UK shops close at fastest rate in five years in blow to retail

More than 11,600 of the shops that closed last year were part of larger chains that decided to cut costs

A business premises available to lease in York, England. Bloomberg
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About 47 sites shut up shop for the last time every day in 2022, marking a bruising year for the retail sector.

More shops closed their doors than at any other point for at least five years, according to new analysis.

A study by the Centre for Retail Research found that 17,145 shops on high streets and other locations across the country closed in 2022.

This was up by nearly 50 per cent on 2021, when 11,449 shops shut.

The group’s research found that a little more than 5,500 of the shops went under, while more than 11,600 of them were closed as a larger chain decided to cut its costs.

But the researchers found there had been a 56 per cent drop in shops being closed because larger retailers, with 10 or more sites, went out of business.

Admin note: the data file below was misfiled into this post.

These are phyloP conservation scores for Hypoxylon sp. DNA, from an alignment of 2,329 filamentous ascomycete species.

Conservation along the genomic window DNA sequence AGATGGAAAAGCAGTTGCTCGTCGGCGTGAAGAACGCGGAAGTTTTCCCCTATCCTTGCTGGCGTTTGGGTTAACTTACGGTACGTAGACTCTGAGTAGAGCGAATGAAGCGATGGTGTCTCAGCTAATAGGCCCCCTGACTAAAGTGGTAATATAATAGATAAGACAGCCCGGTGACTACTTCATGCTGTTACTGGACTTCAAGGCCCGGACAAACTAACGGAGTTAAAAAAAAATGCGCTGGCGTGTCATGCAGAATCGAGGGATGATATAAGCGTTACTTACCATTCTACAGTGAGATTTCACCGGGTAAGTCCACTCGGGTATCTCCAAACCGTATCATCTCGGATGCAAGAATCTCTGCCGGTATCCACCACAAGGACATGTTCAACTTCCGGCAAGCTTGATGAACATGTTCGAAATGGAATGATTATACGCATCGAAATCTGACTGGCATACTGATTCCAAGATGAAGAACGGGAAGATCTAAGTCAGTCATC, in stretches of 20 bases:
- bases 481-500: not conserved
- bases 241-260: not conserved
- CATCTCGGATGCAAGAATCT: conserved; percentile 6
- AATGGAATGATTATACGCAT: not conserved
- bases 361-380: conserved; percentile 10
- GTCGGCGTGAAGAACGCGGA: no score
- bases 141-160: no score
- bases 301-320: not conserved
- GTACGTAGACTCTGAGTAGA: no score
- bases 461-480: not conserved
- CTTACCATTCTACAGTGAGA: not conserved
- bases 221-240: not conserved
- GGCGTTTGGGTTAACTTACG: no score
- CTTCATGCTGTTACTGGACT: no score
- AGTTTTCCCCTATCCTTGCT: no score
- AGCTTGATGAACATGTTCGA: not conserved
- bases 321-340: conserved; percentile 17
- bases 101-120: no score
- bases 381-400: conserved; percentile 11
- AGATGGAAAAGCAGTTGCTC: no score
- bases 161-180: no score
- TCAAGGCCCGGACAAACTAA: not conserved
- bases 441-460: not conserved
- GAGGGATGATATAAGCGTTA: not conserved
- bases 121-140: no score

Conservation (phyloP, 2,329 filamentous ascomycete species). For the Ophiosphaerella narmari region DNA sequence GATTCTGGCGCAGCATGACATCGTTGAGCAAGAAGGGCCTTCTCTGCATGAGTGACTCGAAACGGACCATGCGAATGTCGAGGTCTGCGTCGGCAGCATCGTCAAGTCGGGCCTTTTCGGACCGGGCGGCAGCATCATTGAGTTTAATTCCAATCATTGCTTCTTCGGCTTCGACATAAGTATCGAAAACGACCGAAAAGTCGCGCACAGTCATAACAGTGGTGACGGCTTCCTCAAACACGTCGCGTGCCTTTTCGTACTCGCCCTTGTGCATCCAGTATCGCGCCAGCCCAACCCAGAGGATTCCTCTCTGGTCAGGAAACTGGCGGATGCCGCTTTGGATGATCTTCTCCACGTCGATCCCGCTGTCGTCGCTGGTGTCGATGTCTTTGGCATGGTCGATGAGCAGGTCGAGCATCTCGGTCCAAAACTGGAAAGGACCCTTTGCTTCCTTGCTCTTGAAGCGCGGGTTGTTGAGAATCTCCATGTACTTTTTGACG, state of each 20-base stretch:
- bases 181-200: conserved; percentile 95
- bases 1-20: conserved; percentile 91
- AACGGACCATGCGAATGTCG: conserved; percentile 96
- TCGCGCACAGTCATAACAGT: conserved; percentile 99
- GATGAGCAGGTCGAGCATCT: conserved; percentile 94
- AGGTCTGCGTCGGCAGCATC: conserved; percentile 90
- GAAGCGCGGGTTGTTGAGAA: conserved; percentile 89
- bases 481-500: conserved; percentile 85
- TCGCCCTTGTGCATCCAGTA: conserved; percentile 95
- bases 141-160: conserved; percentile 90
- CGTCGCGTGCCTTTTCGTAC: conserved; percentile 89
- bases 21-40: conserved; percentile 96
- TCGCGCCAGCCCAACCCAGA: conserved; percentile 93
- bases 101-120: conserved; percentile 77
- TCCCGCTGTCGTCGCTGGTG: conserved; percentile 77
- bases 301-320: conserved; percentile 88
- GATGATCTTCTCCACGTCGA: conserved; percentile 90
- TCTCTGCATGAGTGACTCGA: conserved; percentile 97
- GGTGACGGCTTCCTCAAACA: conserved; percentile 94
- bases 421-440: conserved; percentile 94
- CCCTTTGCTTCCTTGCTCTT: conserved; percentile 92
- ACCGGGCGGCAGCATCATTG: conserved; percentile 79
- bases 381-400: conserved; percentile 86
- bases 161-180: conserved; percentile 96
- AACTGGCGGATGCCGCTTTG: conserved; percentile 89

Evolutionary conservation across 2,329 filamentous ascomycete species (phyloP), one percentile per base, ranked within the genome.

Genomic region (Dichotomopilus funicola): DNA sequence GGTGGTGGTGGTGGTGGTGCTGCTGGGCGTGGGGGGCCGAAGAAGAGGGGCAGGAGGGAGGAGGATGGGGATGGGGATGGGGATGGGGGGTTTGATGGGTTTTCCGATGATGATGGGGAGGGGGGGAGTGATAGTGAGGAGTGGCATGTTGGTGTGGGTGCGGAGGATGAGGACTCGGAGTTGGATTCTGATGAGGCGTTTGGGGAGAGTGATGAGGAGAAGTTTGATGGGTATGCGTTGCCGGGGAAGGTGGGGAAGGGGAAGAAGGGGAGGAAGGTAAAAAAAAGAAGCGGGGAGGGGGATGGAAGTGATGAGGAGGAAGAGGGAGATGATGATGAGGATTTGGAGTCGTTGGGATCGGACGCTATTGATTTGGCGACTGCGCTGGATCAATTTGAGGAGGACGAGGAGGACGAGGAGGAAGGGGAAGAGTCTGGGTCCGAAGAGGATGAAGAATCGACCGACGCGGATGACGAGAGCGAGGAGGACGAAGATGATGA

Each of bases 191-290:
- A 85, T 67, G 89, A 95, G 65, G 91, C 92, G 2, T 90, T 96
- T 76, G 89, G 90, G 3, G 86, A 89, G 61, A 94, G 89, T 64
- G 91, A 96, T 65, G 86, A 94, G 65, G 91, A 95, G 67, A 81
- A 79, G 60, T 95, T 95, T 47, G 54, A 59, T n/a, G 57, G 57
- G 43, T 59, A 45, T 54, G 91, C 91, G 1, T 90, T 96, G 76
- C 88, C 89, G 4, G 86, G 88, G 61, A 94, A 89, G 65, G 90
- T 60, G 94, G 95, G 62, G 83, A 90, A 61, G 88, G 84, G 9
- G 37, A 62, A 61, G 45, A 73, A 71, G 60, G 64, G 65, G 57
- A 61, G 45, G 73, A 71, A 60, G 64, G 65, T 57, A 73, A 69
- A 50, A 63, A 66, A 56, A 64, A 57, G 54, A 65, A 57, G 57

They said many of the chains that were going to fail already had in recent years. But Joules, McColl’s and TM Lewin among others still went under.

A Joules shop in Nottingham. PA

“Rather than company failure, rationalisation now seems to be the main driver for closures as retailers continue to reduce their cost base at pace," said the Centre for Retail Research’s director, Prof Joshua Bamfield.

Prof Bamfield said the trend was likely to continue this year, but added that a few “big hitters” could also go under.

The centre said that more than 151,000 retail jobs had been lost in the UK last year, including from online retailers. This was an increase of more than 45,000 on the year before.

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The real estate adviser Altus Group said that retailers and landlords would have to pay almost £1.1 billion ($1.3bn) from April 1 to cover the business rates on empty sites. These are sites that have been empty for three months.

“Rate-free periods need to be urgently extended to reflect the time that it actually takes to re-let vacant properties," said Robert Hayton, the UK president of Altus Group.

“The current woes facings the retail sector, driven by the war in Ukraine, mean that empty rates are ripe for modernisation.”

Updated: January 02, 2023, 12:01 AM